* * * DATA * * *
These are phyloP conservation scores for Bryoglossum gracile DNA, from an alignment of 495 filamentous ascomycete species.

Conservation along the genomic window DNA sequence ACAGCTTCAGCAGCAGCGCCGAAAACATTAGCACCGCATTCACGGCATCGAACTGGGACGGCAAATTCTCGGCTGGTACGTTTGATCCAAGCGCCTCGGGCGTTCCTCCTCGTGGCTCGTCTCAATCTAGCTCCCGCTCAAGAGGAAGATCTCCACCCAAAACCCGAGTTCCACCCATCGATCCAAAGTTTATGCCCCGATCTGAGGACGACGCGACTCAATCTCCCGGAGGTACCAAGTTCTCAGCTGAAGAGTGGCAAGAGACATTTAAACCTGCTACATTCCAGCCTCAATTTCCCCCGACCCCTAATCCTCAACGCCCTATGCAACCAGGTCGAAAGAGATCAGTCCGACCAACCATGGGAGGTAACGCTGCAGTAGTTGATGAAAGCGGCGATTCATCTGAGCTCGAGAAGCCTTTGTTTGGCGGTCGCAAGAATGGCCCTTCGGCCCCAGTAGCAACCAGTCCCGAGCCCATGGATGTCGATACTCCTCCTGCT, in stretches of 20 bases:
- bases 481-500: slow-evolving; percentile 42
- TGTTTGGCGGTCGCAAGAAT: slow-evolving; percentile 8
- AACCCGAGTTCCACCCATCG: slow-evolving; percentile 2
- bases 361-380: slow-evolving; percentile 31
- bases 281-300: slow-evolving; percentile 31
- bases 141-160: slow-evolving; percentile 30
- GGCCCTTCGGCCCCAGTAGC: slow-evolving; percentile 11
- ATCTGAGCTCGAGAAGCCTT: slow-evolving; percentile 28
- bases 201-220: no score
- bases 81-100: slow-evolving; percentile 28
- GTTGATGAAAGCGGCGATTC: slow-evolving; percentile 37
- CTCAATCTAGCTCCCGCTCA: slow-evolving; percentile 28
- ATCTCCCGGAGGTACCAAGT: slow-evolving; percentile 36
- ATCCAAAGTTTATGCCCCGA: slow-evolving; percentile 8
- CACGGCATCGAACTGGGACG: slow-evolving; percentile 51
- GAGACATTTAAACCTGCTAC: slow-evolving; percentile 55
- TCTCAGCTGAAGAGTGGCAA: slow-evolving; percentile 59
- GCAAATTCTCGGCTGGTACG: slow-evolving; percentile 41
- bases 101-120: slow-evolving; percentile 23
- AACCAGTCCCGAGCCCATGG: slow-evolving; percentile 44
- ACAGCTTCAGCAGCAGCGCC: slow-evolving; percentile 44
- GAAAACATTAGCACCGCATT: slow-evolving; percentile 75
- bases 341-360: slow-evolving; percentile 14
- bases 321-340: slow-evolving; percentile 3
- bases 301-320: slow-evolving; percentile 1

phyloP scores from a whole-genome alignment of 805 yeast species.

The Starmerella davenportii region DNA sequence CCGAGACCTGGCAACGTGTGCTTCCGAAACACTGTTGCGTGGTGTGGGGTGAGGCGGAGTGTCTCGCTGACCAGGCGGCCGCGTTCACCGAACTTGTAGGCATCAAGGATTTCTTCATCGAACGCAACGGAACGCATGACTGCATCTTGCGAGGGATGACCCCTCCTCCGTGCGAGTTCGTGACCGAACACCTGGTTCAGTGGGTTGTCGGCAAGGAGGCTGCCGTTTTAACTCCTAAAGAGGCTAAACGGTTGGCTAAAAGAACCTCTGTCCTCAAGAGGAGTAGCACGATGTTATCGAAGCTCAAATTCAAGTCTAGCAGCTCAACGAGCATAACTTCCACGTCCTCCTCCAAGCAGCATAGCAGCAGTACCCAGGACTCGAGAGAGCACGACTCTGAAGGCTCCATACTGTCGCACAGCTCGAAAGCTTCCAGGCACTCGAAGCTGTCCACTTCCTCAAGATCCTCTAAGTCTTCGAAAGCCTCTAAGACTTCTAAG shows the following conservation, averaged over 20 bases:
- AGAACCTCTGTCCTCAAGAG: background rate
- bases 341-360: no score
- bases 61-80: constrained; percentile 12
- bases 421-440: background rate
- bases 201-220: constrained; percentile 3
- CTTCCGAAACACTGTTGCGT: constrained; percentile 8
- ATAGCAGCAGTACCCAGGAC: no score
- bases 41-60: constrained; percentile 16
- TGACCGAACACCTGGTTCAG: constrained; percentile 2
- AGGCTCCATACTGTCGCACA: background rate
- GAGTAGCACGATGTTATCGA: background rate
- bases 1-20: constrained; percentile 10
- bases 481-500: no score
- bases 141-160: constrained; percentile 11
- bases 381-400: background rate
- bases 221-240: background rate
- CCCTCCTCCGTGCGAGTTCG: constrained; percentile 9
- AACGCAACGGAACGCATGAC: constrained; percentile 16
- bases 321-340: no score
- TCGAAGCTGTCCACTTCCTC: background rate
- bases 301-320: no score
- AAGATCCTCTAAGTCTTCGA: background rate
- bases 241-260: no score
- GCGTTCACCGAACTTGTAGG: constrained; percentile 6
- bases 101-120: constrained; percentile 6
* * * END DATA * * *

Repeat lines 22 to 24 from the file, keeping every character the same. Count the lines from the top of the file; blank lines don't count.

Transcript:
- AACCAGTCCCGAGCCCATGG: slow-evolving; percentile 44
- ACAGCTTCAGCAGCAGCGCC: slow-evolving; percentile 44
- GAAAACATTAGCACCGCATT: slow-evolving; percentile 75